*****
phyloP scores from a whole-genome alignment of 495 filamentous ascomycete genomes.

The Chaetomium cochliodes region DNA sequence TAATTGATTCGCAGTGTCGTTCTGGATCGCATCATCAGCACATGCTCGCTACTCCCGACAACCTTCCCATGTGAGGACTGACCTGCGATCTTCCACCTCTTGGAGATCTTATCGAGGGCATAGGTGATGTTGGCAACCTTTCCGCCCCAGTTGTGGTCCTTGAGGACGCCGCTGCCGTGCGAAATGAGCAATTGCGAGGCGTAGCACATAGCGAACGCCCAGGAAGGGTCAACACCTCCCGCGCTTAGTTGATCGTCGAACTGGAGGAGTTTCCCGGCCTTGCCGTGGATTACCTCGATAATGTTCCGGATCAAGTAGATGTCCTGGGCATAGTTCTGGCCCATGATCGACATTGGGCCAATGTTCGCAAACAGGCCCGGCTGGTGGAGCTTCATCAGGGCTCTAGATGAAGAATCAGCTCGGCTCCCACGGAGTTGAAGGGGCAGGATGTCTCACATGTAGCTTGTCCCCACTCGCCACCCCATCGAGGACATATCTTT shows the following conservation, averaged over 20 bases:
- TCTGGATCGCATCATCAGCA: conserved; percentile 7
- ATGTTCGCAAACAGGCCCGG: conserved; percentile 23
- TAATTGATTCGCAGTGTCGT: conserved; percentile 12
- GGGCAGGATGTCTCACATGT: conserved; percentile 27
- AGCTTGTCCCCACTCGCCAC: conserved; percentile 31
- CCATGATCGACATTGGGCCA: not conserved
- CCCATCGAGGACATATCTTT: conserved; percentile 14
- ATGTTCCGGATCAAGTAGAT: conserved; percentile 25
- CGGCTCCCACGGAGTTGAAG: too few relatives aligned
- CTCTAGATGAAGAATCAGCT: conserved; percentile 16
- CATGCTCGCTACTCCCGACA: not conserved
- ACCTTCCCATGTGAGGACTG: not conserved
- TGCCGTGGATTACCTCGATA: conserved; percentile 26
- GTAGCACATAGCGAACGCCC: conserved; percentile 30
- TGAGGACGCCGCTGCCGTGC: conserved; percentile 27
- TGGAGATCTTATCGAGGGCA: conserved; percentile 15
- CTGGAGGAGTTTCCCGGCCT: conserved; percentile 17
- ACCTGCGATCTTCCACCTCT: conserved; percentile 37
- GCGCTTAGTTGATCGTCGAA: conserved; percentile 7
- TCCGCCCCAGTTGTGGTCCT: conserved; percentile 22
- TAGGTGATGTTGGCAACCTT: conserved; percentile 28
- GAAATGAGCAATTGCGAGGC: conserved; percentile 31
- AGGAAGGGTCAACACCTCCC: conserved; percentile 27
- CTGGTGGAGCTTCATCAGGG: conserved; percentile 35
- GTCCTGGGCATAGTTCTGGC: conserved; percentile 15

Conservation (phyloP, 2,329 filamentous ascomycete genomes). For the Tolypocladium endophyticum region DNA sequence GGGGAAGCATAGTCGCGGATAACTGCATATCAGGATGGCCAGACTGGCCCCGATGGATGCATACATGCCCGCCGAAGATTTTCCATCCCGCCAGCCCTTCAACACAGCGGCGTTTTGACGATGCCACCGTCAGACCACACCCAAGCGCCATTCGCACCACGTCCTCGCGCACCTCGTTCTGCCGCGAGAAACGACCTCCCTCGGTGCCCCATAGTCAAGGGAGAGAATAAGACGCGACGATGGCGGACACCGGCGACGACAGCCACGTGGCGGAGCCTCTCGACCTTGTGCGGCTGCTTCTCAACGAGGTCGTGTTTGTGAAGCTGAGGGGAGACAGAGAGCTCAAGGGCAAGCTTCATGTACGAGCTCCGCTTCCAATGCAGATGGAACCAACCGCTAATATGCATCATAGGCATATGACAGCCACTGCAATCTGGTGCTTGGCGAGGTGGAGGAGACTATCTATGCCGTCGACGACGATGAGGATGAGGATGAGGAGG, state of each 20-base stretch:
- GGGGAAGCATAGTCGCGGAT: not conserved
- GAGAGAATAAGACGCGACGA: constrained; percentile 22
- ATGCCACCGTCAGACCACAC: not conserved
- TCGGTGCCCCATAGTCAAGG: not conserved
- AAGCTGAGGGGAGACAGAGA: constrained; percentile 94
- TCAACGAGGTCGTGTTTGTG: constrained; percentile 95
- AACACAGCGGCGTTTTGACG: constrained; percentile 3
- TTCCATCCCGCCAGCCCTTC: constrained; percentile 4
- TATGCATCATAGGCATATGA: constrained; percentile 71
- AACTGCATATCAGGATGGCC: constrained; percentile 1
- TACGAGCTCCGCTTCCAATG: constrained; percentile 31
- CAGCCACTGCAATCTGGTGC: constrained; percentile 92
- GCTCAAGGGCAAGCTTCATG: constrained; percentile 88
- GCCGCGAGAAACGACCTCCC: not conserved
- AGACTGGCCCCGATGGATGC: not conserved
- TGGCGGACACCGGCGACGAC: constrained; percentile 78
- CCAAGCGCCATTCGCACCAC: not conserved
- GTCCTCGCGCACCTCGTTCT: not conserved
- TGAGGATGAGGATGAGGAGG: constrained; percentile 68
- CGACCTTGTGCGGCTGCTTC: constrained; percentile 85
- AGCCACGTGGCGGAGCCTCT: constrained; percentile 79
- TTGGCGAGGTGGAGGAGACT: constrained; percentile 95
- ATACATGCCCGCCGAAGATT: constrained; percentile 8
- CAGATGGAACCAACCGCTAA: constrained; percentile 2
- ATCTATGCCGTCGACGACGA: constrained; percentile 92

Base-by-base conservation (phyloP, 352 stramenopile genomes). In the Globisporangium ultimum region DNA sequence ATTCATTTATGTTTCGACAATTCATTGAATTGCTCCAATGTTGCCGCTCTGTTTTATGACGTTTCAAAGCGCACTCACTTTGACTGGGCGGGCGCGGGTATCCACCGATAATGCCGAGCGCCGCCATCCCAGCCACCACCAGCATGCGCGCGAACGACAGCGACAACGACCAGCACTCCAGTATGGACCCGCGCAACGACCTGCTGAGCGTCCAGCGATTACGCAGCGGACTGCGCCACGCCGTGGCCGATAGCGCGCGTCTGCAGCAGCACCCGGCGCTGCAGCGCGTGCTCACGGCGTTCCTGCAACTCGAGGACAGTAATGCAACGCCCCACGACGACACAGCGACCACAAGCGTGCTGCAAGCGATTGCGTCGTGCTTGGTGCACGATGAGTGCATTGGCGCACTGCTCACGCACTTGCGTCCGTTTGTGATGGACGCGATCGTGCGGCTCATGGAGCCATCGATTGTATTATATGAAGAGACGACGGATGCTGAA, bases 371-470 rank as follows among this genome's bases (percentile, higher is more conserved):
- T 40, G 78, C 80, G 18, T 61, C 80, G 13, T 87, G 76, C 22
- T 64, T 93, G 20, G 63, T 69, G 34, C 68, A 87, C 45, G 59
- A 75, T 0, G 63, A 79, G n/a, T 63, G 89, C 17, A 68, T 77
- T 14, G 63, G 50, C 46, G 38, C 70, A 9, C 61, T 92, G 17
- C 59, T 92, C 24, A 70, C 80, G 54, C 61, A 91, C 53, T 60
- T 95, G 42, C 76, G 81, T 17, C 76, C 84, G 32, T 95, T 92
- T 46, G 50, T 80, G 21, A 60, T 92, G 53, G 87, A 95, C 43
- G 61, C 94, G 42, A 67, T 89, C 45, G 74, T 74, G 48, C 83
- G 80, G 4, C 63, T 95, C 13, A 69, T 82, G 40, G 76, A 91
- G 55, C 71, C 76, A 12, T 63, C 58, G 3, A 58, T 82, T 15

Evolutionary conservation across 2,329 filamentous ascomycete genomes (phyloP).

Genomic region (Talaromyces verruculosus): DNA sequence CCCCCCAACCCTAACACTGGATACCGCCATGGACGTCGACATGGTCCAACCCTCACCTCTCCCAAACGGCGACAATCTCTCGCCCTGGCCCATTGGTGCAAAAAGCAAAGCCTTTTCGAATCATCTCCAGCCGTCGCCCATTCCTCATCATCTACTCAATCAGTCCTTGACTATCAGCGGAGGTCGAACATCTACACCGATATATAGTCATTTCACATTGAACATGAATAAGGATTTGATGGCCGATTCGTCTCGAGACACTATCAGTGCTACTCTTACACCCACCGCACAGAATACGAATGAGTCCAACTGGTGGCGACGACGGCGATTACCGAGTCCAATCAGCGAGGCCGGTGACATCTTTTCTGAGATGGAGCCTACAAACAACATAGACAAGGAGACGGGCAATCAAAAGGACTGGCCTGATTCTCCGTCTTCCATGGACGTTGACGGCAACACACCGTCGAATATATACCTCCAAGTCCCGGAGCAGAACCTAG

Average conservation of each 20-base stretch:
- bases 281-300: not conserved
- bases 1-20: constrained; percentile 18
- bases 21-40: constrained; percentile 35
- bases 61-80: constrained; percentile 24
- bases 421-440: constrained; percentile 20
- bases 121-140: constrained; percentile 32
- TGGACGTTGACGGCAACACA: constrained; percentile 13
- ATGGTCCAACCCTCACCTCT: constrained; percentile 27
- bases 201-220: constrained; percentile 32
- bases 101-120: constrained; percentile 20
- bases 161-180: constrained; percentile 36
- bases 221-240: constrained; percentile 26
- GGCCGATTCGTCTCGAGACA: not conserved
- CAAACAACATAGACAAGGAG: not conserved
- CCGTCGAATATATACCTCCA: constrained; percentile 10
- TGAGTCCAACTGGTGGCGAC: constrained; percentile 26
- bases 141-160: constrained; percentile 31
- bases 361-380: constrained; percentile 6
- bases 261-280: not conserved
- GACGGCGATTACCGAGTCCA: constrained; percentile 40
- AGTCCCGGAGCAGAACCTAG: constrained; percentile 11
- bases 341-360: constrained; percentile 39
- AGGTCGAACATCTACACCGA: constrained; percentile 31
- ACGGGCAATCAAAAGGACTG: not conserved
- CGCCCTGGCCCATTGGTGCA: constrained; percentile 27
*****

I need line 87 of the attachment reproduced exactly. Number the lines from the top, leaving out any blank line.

- GACGGCGATTACCGAGTCCA: constrained; percentile 40